There also can be a fascination by foreigners as to why the National Football League is so popular in America. The Super Bowl alone is iconic in many countries. As are some of the well-known NFL players, like Tom Brady or Aaron Rodgers. So there’s the curiosity factor.
Perhaps the biggest reason American football sticks in some countries and not others is its similarity to soccer, and other sports that are popular abroad like rugby.
All 3 sports ~ soccer, rugby, and American football ~ are played on a rectangular field with goals at either end. Most historians link the birth of American football with rugby, which was born in 1823 at the Rugby School in Rugby, Warwickshire, England. It took until 1845 to codify the rules, but as you can see rugby outdated American football by decades.
As with American football, rugby began gaining popularity in schools, with students playing the new game all over the British Empire which spread the sport globally.
Games involving 2 sides scrimmaging while carrying and tossing a ball had existed for centuries in Great Britain. It should be noted that by the 1860s, a mild controversy surfaced regarding the growing sport of soccer.
In fact, in 1863, the Football Association (FA) was created to ban the carrying of the ball with the hands, and also forbidding holding players from access to the ball. This differentiated what became known as association football ~ now soccer ~ and rugby where blocking other players physically is part of the game.
Soccer is the most-popular sport in the world, a fact surprising to Americans as the sport never established solid footing among sports fans in the United States. The reasons vary from games being low-scoring affairs, to the lack of bodily contact you get with most major sports in North America.
However, everywhere besides in America, soccer is huge. We bring this up because fans who are accustomed to the ebb and flow of soccer, all the running back and forth shooting for a goal at either end of the field, made it easier for them to become familiar with the format that American football is played.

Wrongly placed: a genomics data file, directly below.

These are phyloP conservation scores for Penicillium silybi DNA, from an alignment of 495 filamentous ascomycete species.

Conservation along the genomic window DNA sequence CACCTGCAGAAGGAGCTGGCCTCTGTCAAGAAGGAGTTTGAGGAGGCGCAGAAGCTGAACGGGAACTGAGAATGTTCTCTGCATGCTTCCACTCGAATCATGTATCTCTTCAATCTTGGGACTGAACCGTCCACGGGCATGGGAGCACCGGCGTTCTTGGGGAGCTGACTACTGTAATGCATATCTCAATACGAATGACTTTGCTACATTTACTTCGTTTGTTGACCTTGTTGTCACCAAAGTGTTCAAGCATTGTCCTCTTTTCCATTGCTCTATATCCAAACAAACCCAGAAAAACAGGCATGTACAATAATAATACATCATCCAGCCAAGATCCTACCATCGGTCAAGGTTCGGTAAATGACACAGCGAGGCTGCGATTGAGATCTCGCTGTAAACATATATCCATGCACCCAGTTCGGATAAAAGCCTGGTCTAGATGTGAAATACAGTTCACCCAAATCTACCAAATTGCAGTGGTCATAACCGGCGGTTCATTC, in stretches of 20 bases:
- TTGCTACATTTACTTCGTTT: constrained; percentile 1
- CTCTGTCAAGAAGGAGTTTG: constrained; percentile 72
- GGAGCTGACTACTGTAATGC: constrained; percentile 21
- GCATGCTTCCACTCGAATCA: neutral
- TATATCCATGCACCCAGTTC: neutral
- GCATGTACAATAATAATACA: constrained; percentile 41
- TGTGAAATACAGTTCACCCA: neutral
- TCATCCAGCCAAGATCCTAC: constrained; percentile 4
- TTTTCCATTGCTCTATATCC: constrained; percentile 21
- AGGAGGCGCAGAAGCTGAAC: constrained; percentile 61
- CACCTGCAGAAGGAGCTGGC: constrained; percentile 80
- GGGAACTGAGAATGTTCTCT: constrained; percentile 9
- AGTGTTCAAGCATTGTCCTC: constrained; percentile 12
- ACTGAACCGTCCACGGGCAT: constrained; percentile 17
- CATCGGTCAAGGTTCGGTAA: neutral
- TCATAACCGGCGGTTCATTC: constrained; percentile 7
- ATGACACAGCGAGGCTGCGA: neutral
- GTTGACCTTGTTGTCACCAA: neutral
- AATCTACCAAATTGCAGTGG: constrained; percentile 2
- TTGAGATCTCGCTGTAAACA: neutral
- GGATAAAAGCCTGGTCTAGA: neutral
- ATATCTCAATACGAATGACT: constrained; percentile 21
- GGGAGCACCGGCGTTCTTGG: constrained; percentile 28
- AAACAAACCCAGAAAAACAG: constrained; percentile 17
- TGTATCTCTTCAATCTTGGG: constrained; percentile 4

Think about it: Someone in a country far away, totally immersed in watching soccer, sees American football for the first time. They see a game where a ball is pushed by a squad against another who opposes and tries to take the ball the other way. Just like soccer.
Except in this new game, players are wearing these big ol’ helmets with face masks, and something under their uniform to make them look bigger (pads), and they all crash into each other hard, on purpose, every play! In fact, play does not stop until a player is knocked to the ground, or pushed out of bounds.
It’s easy to understand how longtime soccer fans might be attracted to the violent action of American football.
Add to that all the pomp and circumstance that comes with American football. Let’s say millions of people around the globe are attracted to American football due to the Super Bowl. Think about everything they will see.
They’ll see plenty of action on the gridiron, certainly, and a lot of noise from the large crowded stadium. But there’s also the camera shifting to the announcers’ booth for guys to talk about the game; all the silly commercials during breaks; and of course this extravagant halftime show.
Question: Why don’t more countries play our version of football?
Answer: Who knows? It could be an aversion to violence, since the game clearly has a lot of it. However, the biggest hurdle is probably money-related. Football requires a lot of land with manicured grass, plus a couple of huge field goals. Then there’s what’s needed for the players. Not every nation can equip 22 players with a helmet, shoulder pads, and all the other assorted gear that comes with a football uniform.
Q.: Can’t new countries try football games without pads?
A.: Yes, and they do. For instance, the Israeli Football League (IFL) is that country’s American football league. By 2005 it was fully formed for football as we know it with helmets and pads. However, initially it was started as a touch football league, in 1988.
Q.: Can’t other countries stage games with fewer players?
A.: Yes, and they do. For example, the Israeli women’s American football team debuted in 2005 at a European women’s tournament for 7-player teams.